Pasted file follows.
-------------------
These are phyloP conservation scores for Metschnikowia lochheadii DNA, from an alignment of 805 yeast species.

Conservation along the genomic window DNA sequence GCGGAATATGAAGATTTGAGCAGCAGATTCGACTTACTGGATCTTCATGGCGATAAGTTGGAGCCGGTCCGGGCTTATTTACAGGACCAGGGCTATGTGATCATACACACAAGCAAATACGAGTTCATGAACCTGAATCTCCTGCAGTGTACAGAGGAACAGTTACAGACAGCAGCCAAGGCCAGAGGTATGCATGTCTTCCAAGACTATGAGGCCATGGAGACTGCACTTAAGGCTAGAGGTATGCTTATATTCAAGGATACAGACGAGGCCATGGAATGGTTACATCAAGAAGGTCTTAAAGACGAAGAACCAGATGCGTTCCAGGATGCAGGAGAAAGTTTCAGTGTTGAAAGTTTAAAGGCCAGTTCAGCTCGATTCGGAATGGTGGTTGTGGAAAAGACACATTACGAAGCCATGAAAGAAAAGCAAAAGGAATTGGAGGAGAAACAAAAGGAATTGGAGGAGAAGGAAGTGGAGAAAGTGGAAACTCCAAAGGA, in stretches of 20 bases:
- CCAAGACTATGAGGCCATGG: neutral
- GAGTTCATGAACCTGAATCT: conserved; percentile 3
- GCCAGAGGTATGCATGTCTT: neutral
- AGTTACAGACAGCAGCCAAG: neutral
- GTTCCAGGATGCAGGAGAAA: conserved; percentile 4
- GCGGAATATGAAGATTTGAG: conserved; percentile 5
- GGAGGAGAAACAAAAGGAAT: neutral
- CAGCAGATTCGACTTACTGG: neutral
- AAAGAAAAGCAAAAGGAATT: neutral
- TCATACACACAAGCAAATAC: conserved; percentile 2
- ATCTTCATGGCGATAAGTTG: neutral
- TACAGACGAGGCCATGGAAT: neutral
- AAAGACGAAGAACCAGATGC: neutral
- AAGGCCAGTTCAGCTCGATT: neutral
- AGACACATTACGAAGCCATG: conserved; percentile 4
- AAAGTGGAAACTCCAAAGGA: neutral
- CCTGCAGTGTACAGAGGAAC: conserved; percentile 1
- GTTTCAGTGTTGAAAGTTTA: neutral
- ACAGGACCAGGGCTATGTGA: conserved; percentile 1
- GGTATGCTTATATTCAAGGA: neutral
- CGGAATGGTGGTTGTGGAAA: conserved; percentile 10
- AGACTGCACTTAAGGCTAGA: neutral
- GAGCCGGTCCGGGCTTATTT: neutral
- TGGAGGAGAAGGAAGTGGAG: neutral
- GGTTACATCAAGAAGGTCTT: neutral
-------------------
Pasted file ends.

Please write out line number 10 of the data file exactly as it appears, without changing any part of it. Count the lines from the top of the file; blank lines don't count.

- CAGCAGATTCGACTTACTGG: neutral